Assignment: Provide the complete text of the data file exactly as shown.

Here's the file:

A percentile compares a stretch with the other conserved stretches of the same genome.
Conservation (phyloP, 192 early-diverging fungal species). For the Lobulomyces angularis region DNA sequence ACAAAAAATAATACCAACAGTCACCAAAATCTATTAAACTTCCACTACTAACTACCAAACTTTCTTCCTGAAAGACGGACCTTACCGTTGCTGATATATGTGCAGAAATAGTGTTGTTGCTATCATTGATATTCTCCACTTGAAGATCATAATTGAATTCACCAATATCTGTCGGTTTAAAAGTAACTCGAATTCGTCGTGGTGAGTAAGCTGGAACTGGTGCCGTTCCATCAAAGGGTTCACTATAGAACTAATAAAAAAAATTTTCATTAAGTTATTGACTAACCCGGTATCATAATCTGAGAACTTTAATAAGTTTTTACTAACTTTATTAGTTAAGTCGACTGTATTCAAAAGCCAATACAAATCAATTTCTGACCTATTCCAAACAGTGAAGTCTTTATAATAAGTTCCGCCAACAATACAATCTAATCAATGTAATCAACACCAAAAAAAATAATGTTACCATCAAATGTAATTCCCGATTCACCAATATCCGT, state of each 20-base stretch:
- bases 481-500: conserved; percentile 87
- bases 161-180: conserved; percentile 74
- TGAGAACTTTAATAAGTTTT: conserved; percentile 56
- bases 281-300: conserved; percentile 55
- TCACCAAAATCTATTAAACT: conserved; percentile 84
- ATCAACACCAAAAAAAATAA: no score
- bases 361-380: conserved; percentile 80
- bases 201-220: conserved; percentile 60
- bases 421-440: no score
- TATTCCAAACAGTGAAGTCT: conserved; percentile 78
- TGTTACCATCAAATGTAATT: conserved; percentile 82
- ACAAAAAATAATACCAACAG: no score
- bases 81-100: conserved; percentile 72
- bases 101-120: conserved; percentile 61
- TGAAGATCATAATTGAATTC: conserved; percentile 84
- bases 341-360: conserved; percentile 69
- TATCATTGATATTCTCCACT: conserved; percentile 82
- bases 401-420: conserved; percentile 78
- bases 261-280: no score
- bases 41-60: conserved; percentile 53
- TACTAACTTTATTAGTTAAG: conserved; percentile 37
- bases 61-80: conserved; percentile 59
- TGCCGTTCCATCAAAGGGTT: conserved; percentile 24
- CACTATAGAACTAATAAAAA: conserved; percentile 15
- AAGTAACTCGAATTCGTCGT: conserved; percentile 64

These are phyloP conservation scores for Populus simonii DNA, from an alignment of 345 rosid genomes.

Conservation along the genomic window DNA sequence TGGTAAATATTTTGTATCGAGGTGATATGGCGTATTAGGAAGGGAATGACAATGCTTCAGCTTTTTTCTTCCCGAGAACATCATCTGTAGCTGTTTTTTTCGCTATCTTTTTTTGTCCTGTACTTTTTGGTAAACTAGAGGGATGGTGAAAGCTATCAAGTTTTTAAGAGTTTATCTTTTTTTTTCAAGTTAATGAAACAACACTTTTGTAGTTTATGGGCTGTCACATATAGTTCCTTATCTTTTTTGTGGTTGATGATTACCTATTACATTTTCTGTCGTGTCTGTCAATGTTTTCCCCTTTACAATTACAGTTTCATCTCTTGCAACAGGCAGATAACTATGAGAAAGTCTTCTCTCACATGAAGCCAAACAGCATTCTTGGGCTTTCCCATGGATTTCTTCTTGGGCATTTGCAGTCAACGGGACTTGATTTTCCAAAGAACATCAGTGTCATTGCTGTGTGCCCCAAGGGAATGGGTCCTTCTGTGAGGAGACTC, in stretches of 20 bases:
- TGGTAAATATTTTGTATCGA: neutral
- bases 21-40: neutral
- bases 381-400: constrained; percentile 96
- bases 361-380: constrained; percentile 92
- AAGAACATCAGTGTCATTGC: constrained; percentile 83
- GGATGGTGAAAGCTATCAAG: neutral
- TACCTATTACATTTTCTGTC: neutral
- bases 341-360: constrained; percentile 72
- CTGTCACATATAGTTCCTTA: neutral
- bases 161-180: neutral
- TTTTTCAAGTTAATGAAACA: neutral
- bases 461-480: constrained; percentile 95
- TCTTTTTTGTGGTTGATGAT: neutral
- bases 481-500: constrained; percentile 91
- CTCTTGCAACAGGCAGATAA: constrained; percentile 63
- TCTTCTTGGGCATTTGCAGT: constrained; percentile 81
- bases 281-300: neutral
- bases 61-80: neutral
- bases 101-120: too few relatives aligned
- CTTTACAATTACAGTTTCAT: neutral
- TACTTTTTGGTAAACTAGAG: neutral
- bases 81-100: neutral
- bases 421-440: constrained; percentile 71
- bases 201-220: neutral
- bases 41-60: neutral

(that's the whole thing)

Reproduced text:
A percentile compares a stretch with the other conserved stretches of the same genome.
Conservation (phyloP, 192 early-diverging fungal species). For the Lobulomyces angularis region DNA sequence ACAAAAAATAATACCAACAGTCACCAAAATCTATTAAACTTCCACTACTAACTACCAAACTTTCTTCCTGAAAGACGGACCTTACCGTTGCTGATATATGTGCAGAAATAGTGTTGTTGCTATCATTGATATTCTCCACTTGAAGATCATAATTGAATTCACCAATATCTGTCGGTTTAAAAGTAACTCGAATTCGTCGTGGTGAGTAAGCTGGAACTGGTGCCGTTCCATCAAAGGGTTCACTATAGAACTAATAAAAAAAATTTTCATTAAGTTATTGACTAACCCGGTATCATAATCTGAGAACTTTAATAAGTTTTTACTAACTTTATTAGTTAAGTCGACTGTATTCAAAAGCCAATACAAATCAATTTCTGACCTATTCCAAACAGTGAAGTCTTTATAATAAGTTCCGCCAACAATACAATCTAATCAATGTAATCAACACCAAAAAAAATAATGTTACCATCAAATGTAATTCCCGATTCACCAATATCCGT, state of each 20-base stretch:
- bases 481-500: conserved; percentile 87
- bases 161-180: conserved; percentile 74
- TGAGAACTTTAATAAGTTTT: conserved; percentile 56
- bases 281-300: conserved; percentile 55
- TCACCAAAATCTATTAAACT: conserved; percentile 84
- ATCAACACCAAAAAAAATAA: no score
- bases 361-380: conserved; percentile 80
- bases 201-220: conserved; percentile 60
- bases 421-440: no score
- TATTCCAAACAGTGAAGTCT: conserved; percentile 78
- TGTTACCATCAAATGTAATT: conserved; percentile 82
- ACAAAAAATAATACCAACAG: no score
- bases 81-100: conserved; percentile 72
- bases 101-120: conserved; percentile 61
- TGAAGATCATAATTGAATTC: conserved; percentile 84
- bases 341-360: conserved; percentile 69
- TATCATTGATATTCTCCACT: conserved; percentile 82
- bases 401-420: conserved; percentile 78
- bases 261-280: no score
- bases 41-60: conserved; percentile 53
- TACTAACTTTATTAGTTAAG: conserved; percentile 37
- bases 61-80: conserved; percentile 59
- TGCCGTTCCATCAAAGGGTT: conserved; percentile 24
- CACTATAGAACTAATAAAAA: conserved; percentile 15
- AAGTAACTCGAATTCGTCGT: conserved; percentile 64

These are phyloP conservation scores for Populus simonii DNA, from an alignment of 345 rosid genomes.

Conservation along the genomic window DNA sequence TGGTAAATATTTTGTATCGAGGTGATATGGCGTATTAGGAAGGGAATGACAATGCTTCAGCTTTTTTCTTCCCGAGAACATCATCTGTAGCTGTTTTTTTCGCTATCTTTTTTTGTCCTGTACTTTTTGGTAAACTAGAGGGATGGTGAAAGCTATCAAGTTTTTAAGAGTTTATCTTTTTTTTTCAAGTTAATGAAACAACACTTTTGTAGTTTATGGGCTGTCACATATAGTTCCTTATCTTTTTTGTGGTTGATGATTACCTATTACATTTTCTGTCGTGTCTGTCAATGTTTTCCCCTTTACAATTACAGTTTCATCTCTTGCAACAGGCAGATAACTATGAGAAAGTCTTCTCTCACATGAAGCCAAACAGCATTCTTGGGCTTTCCCATGGATTTCTTCTTGGGCATTTGCAGTCAACGGGACTTGATTTTCCAAAGAACATCAGTGTCATTGCTGTGTGCCCCAAGGGAATGGGTCCTTCTGTGAGGAGACTC, in stretches of 20 bases:
- TGGTAAATATTTTGTATCGA: neutral
- bases 21-40: neutral
- bases 381-400: constrained; percentile 96
- bases 361-380: constrained; percentile 92
- AAGAACATCAGTGTCATTGC: constrained; percentile 83
- GGATGGTGAAAGCTATCAAG: neutral
- TACCTATTACATTTTCTGTC: neutral
- bases 341-360: constrained; percentile 72
- CTGTCACATATAGTTCCTTA: neutral
- bases 161-180: neutral
- TTTTTCAAGTTAATGAAACA: neutral
- bases 461-480: constrained; percentile 95
- TCTTTTTTGTGGTTGATGAT: neutral
- bases 481-500: constrained; percentile 91
- CTCTTGCAACAGGCAGATAA: constrained; percentile 63
- TCTTCTTGGGCATTTGCAGT: constrained; percentile 81
- bases 281-300: neutral
- bases 61-80: neutral
- bases 101-120: too few relatives aligned
- CTTTACAATTACAGTTTCAT: neutral
- TACTTTTTGGTAAACTAGAG: neutral
- bases 81-100: neutral
- bases 421-440: constrained; percentile 71
- bases 201-220: neutral
- bases 41-60: neutral